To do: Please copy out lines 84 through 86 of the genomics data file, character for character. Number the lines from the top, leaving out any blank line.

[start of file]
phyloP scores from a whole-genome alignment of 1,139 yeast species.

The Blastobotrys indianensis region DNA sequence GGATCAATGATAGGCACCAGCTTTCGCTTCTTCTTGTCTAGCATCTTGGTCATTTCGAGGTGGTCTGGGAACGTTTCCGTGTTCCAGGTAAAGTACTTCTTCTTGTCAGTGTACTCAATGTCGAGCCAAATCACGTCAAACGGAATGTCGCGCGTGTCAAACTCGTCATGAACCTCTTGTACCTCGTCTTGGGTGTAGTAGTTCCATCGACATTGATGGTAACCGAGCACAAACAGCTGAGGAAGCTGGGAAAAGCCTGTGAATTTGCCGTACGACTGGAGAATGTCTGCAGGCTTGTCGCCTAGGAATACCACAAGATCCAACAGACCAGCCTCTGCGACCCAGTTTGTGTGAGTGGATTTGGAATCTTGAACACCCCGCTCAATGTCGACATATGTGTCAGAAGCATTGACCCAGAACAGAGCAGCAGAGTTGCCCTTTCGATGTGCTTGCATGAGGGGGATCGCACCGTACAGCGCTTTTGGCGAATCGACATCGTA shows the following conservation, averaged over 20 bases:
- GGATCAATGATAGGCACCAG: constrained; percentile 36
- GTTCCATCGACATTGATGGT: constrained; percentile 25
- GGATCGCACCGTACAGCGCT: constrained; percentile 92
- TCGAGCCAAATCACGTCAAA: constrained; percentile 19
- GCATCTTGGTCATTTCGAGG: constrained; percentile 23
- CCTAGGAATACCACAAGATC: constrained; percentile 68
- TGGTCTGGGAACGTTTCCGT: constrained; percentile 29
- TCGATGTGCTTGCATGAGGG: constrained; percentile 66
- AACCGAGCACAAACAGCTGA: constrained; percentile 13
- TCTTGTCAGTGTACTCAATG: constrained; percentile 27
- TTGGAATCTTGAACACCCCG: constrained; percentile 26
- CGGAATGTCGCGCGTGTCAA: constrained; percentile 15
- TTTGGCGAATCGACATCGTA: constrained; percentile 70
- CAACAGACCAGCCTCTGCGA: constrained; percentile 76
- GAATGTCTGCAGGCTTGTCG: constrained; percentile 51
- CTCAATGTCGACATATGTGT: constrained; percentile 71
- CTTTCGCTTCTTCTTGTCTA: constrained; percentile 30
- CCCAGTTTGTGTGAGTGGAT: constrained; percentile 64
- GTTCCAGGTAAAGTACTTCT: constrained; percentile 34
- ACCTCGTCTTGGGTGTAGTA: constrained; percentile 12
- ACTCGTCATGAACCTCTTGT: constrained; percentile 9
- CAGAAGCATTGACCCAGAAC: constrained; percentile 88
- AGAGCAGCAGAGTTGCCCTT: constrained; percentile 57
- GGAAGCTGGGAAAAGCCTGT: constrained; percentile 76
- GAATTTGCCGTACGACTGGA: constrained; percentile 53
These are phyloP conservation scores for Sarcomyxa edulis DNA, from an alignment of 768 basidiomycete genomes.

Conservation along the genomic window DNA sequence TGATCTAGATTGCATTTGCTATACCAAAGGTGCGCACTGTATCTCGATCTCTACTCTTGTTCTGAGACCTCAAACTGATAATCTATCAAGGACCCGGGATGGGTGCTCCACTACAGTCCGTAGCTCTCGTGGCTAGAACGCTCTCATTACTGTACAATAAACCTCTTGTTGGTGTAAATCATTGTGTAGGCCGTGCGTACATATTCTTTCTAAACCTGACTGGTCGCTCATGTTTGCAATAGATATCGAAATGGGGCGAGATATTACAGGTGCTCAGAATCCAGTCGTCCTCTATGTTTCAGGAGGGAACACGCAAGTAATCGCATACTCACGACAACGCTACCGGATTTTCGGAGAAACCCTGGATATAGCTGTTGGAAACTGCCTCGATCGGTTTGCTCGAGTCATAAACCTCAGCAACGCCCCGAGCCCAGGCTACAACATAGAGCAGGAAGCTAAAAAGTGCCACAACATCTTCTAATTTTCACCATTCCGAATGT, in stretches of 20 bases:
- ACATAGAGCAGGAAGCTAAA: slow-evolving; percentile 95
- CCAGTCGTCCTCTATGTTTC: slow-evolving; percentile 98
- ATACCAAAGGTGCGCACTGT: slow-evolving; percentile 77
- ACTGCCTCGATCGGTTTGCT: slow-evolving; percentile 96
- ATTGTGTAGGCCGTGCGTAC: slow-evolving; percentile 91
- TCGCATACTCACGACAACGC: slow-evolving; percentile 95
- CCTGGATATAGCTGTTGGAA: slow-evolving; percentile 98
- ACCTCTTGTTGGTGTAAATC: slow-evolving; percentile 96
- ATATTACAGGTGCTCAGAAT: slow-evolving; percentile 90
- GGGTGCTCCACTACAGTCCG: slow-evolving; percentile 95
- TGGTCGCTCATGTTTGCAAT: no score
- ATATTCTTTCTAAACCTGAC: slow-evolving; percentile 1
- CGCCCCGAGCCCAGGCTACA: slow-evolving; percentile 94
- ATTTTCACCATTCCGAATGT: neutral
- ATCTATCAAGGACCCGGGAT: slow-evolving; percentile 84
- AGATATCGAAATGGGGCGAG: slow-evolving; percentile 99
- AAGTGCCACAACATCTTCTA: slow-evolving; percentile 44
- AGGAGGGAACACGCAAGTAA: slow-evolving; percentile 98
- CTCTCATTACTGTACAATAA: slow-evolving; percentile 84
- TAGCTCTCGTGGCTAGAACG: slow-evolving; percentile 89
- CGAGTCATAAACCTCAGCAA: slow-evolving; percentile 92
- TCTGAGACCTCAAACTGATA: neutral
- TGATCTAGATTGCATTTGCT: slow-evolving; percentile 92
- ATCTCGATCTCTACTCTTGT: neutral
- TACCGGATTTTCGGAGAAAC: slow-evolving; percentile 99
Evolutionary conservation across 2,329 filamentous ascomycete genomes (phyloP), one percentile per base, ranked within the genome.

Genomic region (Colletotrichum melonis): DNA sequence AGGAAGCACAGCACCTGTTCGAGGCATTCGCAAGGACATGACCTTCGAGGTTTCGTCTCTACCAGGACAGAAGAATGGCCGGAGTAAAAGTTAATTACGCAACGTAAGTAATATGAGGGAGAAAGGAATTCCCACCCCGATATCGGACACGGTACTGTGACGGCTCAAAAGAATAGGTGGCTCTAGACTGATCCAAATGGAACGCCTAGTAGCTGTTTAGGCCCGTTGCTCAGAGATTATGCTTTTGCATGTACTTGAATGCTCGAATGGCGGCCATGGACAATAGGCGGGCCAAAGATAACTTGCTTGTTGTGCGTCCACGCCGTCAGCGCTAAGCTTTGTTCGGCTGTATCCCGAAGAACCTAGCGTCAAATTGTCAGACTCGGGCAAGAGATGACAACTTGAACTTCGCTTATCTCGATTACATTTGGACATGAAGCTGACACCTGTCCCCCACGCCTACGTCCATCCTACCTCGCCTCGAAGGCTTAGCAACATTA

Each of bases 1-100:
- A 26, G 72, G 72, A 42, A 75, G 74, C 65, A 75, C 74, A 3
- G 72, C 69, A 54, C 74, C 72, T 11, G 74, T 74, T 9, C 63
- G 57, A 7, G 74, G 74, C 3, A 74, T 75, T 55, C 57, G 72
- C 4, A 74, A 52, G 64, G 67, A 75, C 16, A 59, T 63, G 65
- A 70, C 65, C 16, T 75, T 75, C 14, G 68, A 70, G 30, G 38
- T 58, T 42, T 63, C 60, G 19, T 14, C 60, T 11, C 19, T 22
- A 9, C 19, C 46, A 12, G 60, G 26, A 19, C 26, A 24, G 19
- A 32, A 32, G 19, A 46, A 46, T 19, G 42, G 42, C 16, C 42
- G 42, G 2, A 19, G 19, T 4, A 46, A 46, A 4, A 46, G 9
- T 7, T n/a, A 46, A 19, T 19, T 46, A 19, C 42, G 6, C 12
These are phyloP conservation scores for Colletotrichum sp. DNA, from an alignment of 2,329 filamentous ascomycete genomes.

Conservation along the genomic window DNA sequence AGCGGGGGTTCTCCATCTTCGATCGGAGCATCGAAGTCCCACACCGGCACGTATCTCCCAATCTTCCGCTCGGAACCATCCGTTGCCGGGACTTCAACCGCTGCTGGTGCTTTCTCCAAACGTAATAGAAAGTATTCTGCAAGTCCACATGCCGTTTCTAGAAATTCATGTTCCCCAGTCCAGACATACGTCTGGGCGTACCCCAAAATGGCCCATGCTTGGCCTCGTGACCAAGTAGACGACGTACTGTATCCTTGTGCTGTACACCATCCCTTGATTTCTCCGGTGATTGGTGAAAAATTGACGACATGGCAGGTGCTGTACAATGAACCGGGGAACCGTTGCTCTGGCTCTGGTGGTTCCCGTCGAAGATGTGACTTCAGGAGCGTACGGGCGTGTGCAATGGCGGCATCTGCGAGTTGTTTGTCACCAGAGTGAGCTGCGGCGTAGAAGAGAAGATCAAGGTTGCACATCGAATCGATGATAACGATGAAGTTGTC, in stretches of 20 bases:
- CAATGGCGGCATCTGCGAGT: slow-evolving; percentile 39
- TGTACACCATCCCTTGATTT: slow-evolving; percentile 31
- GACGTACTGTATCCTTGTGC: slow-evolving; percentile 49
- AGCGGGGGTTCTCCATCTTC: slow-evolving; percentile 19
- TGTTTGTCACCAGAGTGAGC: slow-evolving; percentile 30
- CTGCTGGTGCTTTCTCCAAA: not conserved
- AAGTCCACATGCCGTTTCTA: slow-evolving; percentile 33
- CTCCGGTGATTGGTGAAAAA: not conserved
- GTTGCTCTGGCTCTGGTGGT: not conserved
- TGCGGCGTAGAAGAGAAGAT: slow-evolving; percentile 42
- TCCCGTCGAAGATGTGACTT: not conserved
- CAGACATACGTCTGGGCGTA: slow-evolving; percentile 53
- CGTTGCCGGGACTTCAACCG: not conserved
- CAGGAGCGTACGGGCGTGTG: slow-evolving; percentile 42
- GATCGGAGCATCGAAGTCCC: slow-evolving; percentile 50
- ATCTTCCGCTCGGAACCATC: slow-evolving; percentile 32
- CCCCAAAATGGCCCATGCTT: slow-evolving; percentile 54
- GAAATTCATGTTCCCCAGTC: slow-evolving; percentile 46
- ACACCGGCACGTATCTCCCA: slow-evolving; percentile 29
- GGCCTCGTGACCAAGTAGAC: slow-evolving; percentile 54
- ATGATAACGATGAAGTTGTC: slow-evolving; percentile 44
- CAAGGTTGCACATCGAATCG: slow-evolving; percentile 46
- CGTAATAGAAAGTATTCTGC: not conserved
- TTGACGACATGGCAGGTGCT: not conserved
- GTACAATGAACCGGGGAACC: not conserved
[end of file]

- GATCGGAGCATCGAAGTCCC: slow-evolving; percentile 50
- ATCTTCCGCTCGGAACCATC: slow-evolving; percentile 32
- CCCCAAAATGGCCCATGCTT: slow-evolving; percentile 54